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Education and Economic Growth in Chile

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  • Andrea Tokman

Abstract

Human Capital, or more precisely education, plays an important role in economic growth. Chile's structural reforms in this front have contributed with more than one percentage point of higher growth during the nineties. If we continue in the same human capital trend growth, or even better, if we achieve radical changes that puts us at the standards for developed nations, we could benefit from substantially higher growth rates. This paper critically reviews the Chilean education system and identifies quality as its mayor problem. We study the reforms and their effects on quantity and quality of education and propose further changes that will generate substantial improvements and potential benefits in increased future growth.

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  • Andrea Tokman, 2004. "Education and Economic Growth in Chile," Working Papers Central Bank of Chile 289, Central Bank of Chile.
  • Handle: RePEc:chb:bcchwp:289
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    References listed on IDEAS

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    1. Robert J Barro, 1999. "Determinants of Economic Growth: Implications of the Global Evidence for Chile," Latin American Journal of Economics-formerly Cuadernos de Economía, Instituto de Economía. Pontificia Universidad Católica de Chile., vol. 36(107), pages 443-478.
    2. Harald Beyer & Rodrigo Vergara, 2002. "Productivity and Economic Growth: The Case of Chile," Central Banking, Analysis, and Economic Policies Book Series,in: Norman Loayza & Raimundo Soto & Norman Loayza (Series Editor) & Klaus Schmidt-Hebbel (Series Editor) (ed.), Economic Growth: Sources, Trends, and Cycles, edition 1, volume 6, chapter 10, pages 309-342 Central Bank of Chile.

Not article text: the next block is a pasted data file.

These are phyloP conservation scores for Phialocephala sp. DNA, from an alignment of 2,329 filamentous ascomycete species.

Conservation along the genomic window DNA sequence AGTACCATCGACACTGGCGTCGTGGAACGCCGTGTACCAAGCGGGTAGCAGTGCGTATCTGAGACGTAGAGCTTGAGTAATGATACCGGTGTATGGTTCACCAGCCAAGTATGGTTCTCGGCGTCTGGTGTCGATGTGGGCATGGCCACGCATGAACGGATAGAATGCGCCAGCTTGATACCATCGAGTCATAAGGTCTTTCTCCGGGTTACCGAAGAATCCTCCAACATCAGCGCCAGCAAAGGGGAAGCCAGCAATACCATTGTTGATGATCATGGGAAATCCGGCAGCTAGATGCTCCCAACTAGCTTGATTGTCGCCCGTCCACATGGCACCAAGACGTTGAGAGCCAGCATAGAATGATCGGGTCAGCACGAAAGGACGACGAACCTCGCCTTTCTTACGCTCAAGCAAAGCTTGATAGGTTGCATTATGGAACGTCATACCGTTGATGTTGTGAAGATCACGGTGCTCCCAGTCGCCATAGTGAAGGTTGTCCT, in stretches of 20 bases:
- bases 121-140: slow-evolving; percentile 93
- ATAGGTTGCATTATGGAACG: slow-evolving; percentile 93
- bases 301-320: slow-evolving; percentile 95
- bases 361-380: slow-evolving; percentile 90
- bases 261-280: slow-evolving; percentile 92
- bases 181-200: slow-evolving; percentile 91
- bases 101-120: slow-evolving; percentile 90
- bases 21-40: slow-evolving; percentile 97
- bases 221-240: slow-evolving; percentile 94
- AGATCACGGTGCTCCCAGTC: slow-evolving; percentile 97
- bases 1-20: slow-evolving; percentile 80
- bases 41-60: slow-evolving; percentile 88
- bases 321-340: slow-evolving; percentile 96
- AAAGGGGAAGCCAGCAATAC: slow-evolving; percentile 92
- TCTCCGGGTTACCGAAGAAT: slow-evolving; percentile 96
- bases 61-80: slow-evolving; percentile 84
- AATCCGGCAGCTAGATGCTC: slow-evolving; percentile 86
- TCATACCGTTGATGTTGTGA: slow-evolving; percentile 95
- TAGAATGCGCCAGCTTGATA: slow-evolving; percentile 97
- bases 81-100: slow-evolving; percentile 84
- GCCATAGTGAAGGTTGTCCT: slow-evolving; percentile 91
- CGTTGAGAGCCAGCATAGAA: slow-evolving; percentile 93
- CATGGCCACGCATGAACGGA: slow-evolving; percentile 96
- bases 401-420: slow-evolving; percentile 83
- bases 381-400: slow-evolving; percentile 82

3. George Psacharopoulos & Harry Anthony Patrinos, 2004. "Returns to investment in education: a further update," Education Economics, Taylor & Francis Journals, vol. 12(2), pages 111-134.
    4. Carnoy, Martin, 1997. "Is Privatization through Education Vouchers Really the Answer? A Comment," World Bank Research Observer, World Bank Group, vol. 12(1), pages 105-116, February.
    5. Claudio Bravo-Ortega & Jose De Gregorio, "undated". "The Relative Richness of the Poor? Natural Resources, Human Capital and Economic Growth," Working Papers Central Bank of Chile 139, Central Bank of Chile.
    6. Barro, Robert J & Lee, Jong-Wha, 2001. "International Data on Educational Attainment: Updates and Implications," Oxford Economic Papers, Oxford University Press, vol. 53(3), pages 541-563, July.
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    Cited by:

    1. World Bank, 2007. "Building Knowledge Economies : Advanced Strategies for Development," World Bank Publications, The World Bank, number 6853, April.

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